MIDGETTE: There aren’t that many operas in the canon in which race figures — “Otello,”  “Madame Butterfly,” “Aida,” and a few others — but there are a lot more roles in contemporary opera. It would be very hard to cast Martin Luther King [in Philip Glass’s revised “Appomattox,” coming to the Washington National Opera in November] with a white singer. Is there a difference between the canon and roles being written now?
HOWARD: Fictional or non-fictional. If I’m portraying an actual person who was a real figure, then I want to cast someone who has something in common with them. One, the appearance first, that’s what people are going to see when they walk out on stage. For me it’s a little funny because Martin Luther King was not a 6’5” bass. [laughter] Now, when he did speak some of his speech was around the baritone range.
NANSTEEL: My character in [Jennifer Higdon’s] “Cold Mountain” [at the Santa Fe Opera] this summer was a runaway slave. The character itself was made up. But I don’t see how you could cast a white person as a runaway slave, when all she’s talking about is how much she wants to kill white people because of her enslavement. In my opinion, a role like that, you couldn’t get away with casting anyone but an African American in the role.

MIDGETTE: How about when you did “Penny,” [a contemporary opera about an autistic woman)? Was race discussed as a factor at all?
NANSTEEL: Actually no, not at all. The fact that Kerriann [Otaño] and I look like we could actually be sisters, that helped the story be a little more believable in that regard. But it was never about race; that wasn’t any sort of issue. I actually never thought about race until you brought it up right now.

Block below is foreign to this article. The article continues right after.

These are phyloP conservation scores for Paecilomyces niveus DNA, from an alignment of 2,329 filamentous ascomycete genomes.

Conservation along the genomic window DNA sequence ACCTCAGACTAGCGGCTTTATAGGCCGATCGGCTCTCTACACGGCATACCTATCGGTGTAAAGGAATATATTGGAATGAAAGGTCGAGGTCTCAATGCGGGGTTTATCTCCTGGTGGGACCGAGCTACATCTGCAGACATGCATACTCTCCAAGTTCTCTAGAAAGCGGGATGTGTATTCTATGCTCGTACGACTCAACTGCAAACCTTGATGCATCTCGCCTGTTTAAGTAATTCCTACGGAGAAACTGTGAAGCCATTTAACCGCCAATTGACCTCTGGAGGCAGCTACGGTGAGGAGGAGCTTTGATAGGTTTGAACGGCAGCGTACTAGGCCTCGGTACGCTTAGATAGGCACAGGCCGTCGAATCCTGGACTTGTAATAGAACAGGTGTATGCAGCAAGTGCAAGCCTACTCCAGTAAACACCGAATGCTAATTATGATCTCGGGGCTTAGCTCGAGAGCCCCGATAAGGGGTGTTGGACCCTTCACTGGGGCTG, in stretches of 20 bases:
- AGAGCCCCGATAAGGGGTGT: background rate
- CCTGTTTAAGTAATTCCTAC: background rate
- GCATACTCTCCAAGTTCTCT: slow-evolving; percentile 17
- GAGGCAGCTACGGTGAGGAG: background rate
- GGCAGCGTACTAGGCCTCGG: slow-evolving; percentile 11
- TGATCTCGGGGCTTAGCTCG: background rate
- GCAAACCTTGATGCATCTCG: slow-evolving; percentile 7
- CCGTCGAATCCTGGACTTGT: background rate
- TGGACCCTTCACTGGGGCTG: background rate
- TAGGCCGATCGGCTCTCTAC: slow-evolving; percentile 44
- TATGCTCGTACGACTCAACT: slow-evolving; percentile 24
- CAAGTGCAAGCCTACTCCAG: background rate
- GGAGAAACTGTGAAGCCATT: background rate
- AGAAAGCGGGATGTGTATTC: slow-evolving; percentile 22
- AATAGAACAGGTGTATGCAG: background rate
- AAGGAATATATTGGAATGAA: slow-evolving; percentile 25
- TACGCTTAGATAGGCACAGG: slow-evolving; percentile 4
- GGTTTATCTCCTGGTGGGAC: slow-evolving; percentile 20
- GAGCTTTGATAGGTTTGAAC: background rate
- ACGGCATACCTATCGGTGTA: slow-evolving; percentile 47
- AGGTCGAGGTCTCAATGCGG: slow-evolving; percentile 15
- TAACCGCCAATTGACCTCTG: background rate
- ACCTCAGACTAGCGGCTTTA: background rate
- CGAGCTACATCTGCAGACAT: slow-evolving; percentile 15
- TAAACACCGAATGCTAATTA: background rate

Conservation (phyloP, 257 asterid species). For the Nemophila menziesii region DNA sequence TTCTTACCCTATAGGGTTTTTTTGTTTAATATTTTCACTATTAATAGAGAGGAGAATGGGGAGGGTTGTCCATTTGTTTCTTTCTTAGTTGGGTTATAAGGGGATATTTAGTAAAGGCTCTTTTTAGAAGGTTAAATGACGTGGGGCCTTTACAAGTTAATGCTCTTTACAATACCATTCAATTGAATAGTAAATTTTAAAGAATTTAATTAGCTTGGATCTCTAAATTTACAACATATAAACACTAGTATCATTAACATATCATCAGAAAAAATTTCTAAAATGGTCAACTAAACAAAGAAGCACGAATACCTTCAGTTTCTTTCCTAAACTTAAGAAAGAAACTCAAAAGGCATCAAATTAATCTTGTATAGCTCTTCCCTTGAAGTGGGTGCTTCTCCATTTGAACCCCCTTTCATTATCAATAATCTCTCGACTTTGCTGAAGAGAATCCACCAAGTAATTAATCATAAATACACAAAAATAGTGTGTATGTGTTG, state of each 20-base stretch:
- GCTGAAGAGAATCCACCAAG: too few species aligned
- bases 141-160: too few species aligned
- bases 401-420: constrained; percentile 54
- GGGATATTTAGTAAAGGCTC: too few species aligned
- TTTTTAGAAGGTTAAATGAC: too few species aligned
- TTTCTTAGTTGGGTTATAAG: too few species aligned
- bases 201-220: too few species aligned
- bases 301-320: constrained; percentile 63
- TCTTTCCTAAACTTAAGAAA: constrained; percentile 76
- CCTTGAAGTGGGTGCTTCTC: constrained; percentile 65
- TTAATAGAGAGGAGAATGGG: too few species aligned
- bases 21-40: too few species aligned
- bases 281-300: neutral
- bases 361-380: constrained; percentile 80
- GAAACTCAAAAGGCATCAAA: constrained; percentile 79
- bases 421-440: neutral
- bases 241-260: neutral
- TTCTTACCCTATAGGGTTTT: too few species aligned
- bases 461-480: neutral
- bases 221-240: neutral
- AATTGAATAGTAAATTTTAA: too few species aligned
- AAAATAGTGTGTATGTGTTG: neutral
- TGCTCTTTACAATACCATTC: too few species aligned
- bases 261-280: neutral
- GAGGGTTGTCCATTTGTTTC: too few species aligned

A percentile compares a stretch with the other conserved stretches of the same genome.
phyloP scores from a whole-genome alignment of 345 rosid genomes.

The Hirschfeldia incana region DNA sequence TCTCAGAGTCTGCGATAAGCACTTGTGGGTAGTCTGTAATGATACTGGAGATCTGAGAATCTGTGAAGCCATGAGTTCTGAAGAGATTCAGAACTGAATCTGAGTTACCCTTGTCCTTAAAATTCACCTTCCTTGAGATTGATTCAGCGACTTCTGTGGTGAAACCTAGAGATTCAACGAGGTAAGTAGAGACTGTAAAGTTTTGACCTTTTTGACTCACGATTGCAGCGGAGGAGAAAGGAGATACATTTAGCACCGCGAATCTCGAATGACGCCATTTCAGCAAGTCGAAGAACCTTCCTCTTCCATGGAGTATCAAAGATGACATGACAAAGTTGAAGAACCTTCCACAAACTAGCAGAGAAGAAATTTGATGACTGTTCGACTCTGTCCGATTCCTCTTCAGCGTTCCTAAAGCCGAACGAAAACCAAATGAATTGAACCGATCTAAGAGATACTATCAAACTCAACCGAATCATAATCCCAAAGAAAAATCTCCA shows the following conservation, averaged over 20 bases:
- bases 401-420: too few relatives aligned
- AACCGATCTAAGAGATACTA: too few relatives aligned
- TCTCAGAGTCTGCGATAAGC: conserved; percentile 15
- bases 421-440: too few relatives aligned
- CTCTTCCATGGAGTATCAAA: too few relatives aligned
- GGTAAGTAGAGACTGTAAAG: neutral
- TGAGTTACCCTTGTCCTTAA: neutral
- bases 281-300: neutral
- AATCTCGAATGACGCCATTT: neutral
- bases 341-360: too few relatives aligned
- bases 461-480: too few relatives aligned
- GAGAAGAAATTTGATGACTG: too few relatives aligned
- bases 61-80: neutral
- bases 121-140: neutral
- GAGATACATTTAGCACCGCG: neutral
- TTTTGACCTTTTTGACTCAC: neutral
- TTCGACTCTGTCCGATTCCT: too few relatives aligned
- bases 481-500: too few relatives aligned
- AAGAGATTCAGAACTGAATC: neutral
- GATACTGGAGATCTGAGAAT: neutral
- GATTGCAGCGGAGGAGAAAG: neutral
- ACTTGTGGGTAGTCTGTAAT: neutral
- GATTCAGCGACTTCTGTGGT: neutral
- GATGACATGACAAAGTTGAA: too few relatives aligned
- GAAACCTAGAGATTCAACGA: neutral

KELLOGG: Do we ever think about race when we get cast? I personally never think, am I being cast as a black person in an opera.
NANSTEEL: I think about race if I’m playing somebody’s sister, or daughter, but otherwise, no.
HOWARD: I had that experience this summer, in [Verdi’s] “Macbeth” at Glimmerglass. I’m playing Banquo, and my son was a white kid. And one of the kids from the community who had come to see the show was like, wait a minute, is he really supposed to be your father? He can’t be your dad. And they were saying, we’re just hired as actors to come in here and do the roles. But just to even think about it that way…
NANSTEEL: The only time I had an in-depth discussion about race and being cast is this summer in “Cold Mountain,” because we had to come up with a back story, and the first question was, “Did this character work in the field or was she in the house?” and I was like, Well, if it’s me, I’m light-skinned, so I would have worked in the house, and we came up with this back story. But that’s the only time I’ve come into contact with a race issue in casting.


Deborah Nansteel, mezzo-soprano. (Courtesy of Washington National Opera)

THOMAS: There was a time when I did think about being black, mainly because of familial relationships. I figured if I wanted to sing a Don Carlo they would feel they needed to hire a black King Phillip, so my chances would be limited if they didn’t have a black bass they liked. I sang Carlo with Hans-Peter König as my father in Berlin. He was fabulous, a great colleague and we had fun joking about it. I was worried that they would put him in dark makeup or make me lighter, but they didn’t, and I appreciated it. Recently as Turriddu in Berlin [in “Cavalleria Rusticana“], I had Ronnita Miller as my Mamma Lucia. Maybe it makes the audience feel better, but it didn’t really make a difference to me in either situation, because I was on stage with great colleagues.